T.K. Productions – The Miami Sound in The Miami Phoenix (1975)

T .K. Productions – The Miami Sound

By A. D. Penchansky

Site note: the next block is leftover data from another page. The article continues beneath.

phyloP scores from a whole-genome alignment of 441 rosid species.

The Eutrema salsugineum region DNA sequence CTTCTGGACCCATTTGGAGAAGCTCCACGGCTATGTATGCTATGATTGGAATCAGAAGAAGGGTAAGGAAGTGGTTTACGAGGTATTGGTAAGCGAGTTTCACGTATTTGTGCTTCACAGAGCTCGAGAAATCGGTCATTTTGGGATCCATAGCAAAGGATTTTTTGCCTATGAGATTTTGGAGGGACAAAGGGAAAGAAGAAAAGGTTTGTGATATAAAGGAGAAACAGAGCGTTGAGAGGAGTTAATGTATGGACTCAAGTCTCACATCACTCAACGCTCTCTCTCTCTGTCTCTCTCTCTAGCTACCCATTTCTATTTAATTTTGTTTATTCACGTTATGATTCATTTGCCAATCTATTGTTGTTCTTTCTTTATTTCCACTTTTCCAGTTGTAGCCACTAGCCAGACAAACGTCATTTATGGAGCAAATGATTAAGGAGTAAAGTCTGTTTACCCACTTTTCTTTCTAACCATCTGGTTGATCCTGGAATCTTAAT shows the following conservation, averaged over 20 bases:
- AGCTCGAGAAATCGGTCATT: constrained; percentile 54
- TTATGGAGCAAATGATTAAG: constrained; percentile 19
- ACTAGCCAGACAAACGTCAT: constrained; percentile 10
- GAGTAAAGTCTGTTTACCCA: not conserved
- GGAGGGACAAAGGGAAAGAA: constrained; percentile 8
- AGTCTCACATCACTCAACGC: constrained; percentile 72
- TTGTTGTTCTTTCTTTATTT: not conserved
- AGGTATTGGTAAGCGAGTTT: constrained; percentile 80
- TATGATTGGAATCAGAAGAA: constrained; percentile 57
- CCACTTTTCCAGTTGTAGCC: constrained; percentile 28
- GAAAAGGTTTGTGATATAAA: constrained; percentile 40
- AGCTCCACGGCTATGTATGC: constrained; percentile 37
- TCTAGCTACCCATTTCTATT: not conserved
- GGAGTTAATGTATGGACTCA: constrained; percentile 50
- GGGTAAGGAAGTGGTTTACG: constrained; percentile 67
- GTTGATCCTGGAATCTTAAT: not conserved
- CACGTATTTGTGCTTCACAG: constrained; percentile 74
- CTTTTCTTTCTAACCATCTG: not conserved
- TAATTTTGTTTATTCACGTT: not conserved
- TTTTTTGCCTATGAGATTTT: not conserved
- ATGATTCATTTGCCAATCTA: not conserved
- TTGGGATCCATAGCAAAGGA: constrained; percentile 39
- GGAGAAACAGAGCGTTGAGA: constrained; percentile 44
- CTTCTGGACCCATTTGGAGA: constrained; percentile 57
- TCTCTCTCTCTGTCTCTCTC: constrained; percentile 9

The walls of Miami music mogul Henry Stone’s office are covered with the “stimulated” wood paneling that Archie Bunker dreams of for his den, and decorated with records of platinum and gold. Records like ‘”Funky Nassau'” by The Beginning of the End, “Clean Up Woman” by Betty Wright, and George McCrae’s “Rock Your Baby.” These medallions are what record producers and musicians dream of. Here where the beat is everything. In the young singer’s dreams Henry and his associates will like what they hear and allow her to record with house production, in T.K.’s attic studio. Then they will release her record on Alston, or Glades, or Cat, or TK. Above all the young hopeful dreams that Stone and his associates will invite her into the family of Miami-based performers who not only record there, but are booked and managed, promoted, published and publicized through T .K. Productions. Performers like Betty Wright, Miami’s 21-year-old contender for the R&B throne left vacant when Aretha Franklin went MOR. And Benny Latimore, veteran of Miami’s black club scene, who after many forgotten sides as singer and session organist is emerging on record as a new master of the baritone blues recitative. And Willie “Little Beaver” Hale. This trio of young musicians averages between them, almost seven years with Stone’s Hialeah operation. Others have been there more than a decade, cutting records that were not to be heard outside the Sunshine State, dreaming of national sales and recognition. Those days are over. At the house in Hialeah that Henry Stone built, dreams are coming true. He had become involved with black music in California after World War II. A street boy from the Bronx, who learned as a musician-a trumpeter–every facet of the music business, Stone arrived in Miami in 1948. “There was a lot of black talent around,” South Florida’s first commercial studio recordings. The artist was Ray Charles, then known, who was singing at the time like Nat King Cole. Henry suggested Charles take a blues direction, he is fond of recalling, and it is there that the blind artist eventually made his mark. In the fifties Stone worked in Miami and around the nation as an r&b producer for labels with names-Federal, Chess, Modem RPM, Deluxe-that speak magic to collectors of R&B. But by the end of the decade he was devoting his time increasingly to the distribution end of the music business, maintaining his studio operation on the side remembers Henry’s old distributorship on 2nd Ave. It was there that Reid first approached Stone with a recording by a local group: Clarence Reid and the Delmiros. Stone liked it and put it out on his Dade label, and thus was begun a relationship that has lasted fifteen years. Reid wrote and sang, produced others, and sometimes labored in the warehouse of Tone Distributors, which Henry established in 1960 in the same building that Tone and T.K. occupy today. Today however, they occupy all of it. At one point in the sixties Tone distributed throughout Florida almost all the major labels except RCA, Columbia. Decca, and Capitol. These giants maintained their own distribution, as they do now. Additionally there were the house labels like Dade and Alston and a fleet of other custom black lines that were and are Tone’s specialty. Then the tenor of the industry changed. Conglomeration and newly established national patterns of distribution put the squeeze on independents like Stone. As a decade before he had focused his attention on one, then-profitable aspect of the business, the time had come again to redistribute his energies, which Stone was apparently flexible enough to do, and thus was born the impetus to what is today T.K. Productions. The firm proper came into being some “three or four years ago”-no one cares to specify-and was named for Tony Kane, a singer remembered less for his recordings than for the fact that he assembled the board in T.K.’s gritty little studio. And now even all that may be forgotten, with new, ground level and comparatively luxurious studios nearing completion. Last year at this time Henry Stone was in no position to finance new studios. T.K. in fact was broke, according to people in the business who know Henry Stone’s operation. Then something happened that filled the coffers and heralded a new era of recognition for the people working out of T.K. That something was ”Rock Your Baby,” a sweet coital lyric set over an insinuating, unvarying discotheque rhythm. that became one of the biggest records of 1974, a bona fide international chart-topper. And not only on the r&b charts where a Number One record is quite all right thank you, but a hit with the white folks too, a cross-over record. The authors, H. W. Casey and Richard Finch, a white Miami song-writing production team, are the nucleus of T .K.’s K.C. and the Sunshine Band, purveyors of a loud, impetuous good-times muzak that is called “party funk.” The singer was George McRae, a native of West Palm Beach whose career had devolved down to little more than managing wife Gwen McRae, she too a T.K. artist. Then came “Rock Your Baby” and with it, the· ascendancy of the “Miami Sound.” A British magazine sends  “the city that’s challenging Philly as the soul center of the seventies.” Philadelphia, Memphis, L.A.these city sounds are said to be growing fat and formularized. One critic heralds “an explosive r&b renaissance taking place in Miami,” where, according to others black music has remained in touch with the streets. A source of energy, genius and funk. Writers and record buyers who are increasingly attracted to the “Miami Sound” hear more than unbridled funk raised off the parched streets of an industrial cul de sac in Hialeah. Additionally, they claim. the sound derives from an infusion of Latin elements abundant in Miami, and it is said to bear traces of music from the near islands. A writer for the Village Voice catalogues “Rock Your Baby” as “funkanova,” like bosa nova. and he refers to the “churgling Miami sound” that hints “of West Indian meters.” Some say it “churgles,” some say it “lopes.” Others-a Boston writer who has visited Hialeah hear the Miami Sound most characteristically in the guitar riffs of Little Beaver, a regular feature of T.K. instrumental support. All agree that it is in the rhythm. The rhythm is everything. “Super-Rhythms.” says Henry Stone, “that’s the basis of our sound.” And “Super-Writing,” he is quick to add, “is the beginning of everything. Almost all the T.K. musicians are writers. They write for one another, as they play for one another, behind one another. They are each other’s greatest assets. T.K.’s secret-if it has one-is this: The artists there learned to assist their friends a long time ago. Achieving success individually, they are now that much more able to help.”